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hallmark,mark impressed on silverwork or goldwork to signify official approval of the standard of purity of the metal, also called plate mark. The hallmark was introduced by statute in England in 1300 and enforced by the Goldsmiths' Hall, London. Similar marks, many of them unofficial, were used on the Continent and in America. Other marks used on plate include one for the place of assay; a date mark, usually a letter; the maker's touch, at first a symbol, later his initials or name; a duty mark, to signify payment of a tax; and the artisan's mark. Marks have also been used on plated ware, baser metals, and pottery. See china markschina marks,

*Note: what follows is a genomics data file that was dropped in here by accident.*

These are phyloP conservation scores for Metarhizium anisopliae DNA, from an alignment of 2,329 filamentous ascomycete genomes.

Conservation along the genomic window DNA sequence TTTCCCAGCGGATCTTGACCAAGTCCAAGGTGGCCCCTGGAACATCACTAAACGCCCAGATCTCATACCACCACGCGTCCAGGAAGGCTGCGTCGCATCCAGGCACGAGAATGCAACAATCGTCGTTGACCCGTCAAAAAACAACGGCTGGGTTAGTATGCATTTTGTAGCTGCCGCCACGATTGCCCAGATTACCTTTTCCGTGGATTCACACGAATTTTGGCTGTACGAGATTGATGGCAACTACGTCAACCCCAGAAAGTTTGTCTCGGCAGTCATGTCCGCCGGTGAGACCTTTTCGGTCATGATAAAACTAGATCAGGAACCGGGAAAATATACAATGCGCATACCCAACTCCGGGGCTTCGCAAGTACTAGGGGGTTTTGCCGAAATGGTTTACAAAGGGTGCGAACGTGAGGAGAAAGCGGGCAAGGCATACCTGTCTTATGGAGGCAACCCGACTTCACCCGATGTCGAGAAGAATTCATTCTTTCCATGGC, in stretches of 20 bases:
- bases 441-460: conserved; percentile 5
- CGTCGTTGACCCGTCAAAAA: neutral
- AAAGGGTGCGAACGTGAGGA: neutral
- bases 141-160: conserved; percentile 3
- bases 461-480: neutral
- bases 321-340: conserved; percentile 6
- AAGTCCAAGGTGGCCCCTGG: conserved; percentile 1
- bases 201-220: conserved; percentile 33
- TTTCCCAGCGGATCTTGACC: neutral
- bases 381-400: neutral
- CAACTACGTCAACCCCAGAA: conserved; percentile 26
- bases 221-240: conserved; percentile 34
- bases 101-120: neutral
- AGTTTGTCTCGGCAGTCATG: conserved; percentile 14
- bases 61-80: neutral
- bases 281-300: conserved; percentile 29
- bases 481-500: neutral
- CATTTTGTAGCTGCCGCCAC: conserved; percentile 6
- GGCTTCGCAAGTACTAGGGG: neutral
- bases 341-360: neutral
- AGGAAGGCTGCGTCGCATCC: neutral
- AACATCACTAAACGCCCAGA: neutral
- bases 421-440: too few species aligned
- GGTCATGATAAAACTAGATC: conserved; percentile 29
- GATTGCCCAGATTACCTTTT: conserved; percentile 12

potter's trademark or signature, incised in the plastic clay before firing or printed before glazing on the bottom of the piece to identify it as his product. The practice was adopted by pewterers and silversmiths for establishing the genuineness of their wares.
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Brit an official series of marks, instituted by statute in 1300, and subsequently modified, stamped by the Guild of Goldsmiths at one of its assay offices on gold, silver, or platinum (since 1975) articles to guarantee purity, date of manufacture, etc.